It is a critical time for reform of medical device regulation globally. In Europe, the European Commission is reviewing its process of medical device regulation—one that was established over 20 years ago and has not kept up with technological advances.
In order to conduct rigorous reviews of medical devices and ensure their safety and efficacy prior to approval and in the post-marketing period, it is critical that regulatory agencies have sufficient funding and political backing. The FDA commissioner has stated that the FDA's “resources are outstripped by our responsibilities…there is a continuing need for expansion of investment” 
. Additionally, the safest and best way to speed review times—as industry prefers because it would reduce costs associated with developing new technologies—is to increase funding for FDA to allow more review staff. The Makower Report, based on a survey of device companies, found frustration with changes in key personnel at the FDA during product evaluation and unpredictability with the agency 
. Unfortunately, user fees paid by the device industry constitute about one-sixth of the device budget and make the agency financially dependent on the device industry that it is supposed to be regulating 
. With more resources and financial independence, the FDA would be more likely to retain key personnel and allow them to work closely with companies during the process.
In addition, the FDA requires sufficient political support to fulfill its mission. Unfortunately, instead of recognizing that the FDA is limited in its regulatory ability due to underfunding, some members of Congress—using justification from industry-sponsored studies whose validity has been critiqued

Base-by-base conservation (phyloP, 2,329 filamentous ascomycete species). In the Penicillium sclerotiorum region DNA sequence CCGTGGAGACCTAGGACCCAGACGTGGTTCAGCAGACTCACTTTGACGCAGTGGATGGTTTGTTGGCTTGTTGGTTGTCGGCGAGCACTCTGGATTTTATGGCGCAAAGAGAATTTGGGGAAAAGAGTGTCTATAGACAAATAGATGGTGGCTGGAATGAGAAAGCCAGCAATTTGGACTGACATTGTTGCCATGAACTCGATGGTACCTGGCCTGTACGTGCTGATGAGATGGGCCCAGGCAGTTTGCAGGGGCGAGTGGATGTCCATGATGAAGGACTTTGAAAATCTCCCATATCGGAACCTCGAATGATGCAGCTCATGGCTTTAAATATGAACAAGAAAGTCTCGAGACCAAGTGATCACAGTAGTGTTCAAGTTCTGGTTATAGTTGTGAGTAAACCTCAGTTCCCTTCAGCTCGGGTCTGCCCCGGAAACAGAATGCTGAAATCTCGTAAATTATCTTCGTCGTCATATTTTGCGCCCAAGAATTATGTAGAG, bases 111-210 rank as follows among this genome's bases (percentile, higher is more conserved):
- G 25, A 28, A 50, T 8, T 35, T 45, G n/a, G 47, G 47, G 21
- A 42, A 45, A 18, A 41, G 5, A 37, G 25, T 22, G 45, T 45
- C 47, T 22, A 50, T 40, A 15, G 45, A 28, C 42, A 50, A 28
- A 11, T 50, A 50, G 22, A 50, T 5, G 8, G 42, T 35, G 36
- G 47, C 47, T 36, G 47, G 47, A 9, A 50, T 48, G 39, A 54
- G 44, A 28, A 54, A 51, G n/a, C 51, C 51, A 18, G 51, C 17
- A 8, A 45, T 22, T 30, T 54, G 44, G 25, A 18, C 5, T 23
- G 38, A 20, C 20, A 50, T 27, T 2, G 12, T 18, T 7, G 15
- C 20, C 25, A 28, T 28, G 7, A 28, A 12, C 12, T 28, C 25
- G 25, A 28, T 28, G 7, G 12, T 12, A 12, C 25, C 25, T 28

—state that the FDA should be penalized for conducting slow device reviews. At a United States House Energy & Commerce meeting last year, Representative Michael Burgess (R-TX), a physician, stated, “It is up to us to provide the funding. It is up to the administrator at the FDA to get the job done with the tools at hand. Why would you pay more for what you are getting? We want more of this? How far away from desirable do we care to be?” 
. Certainly in the US$350 billion global market for medical devices, additional funding can be obtained for device regulation.
In reforming the device approval process, it is important for all stakeholders in the process to come together. A superb example was the European Society of Cardiology's recent release of a consensus document that suggests several reforms for the outdated European medical device approval process. These include creating a single, coordinated European system to oversee medical device approval and developing product standards 
. Currently, the European Union's device approval and recall system is said to be limited in usefulness as it lacks transparency and there are few publicly available data 
. A similar problem has been found with the FDA review process 
. If regulatory agencies are not adequately equipped to assess devices—and they currently are not—the data should at least be made publicly available to allow for ongoing assessment of devices. Going forward, adequate funding and political backing are essential so that global agencies such as the FDA and EU Notified Bodies can adequately assess medical device safety and efficacy prior to approval and monitor them in the post-marketing period.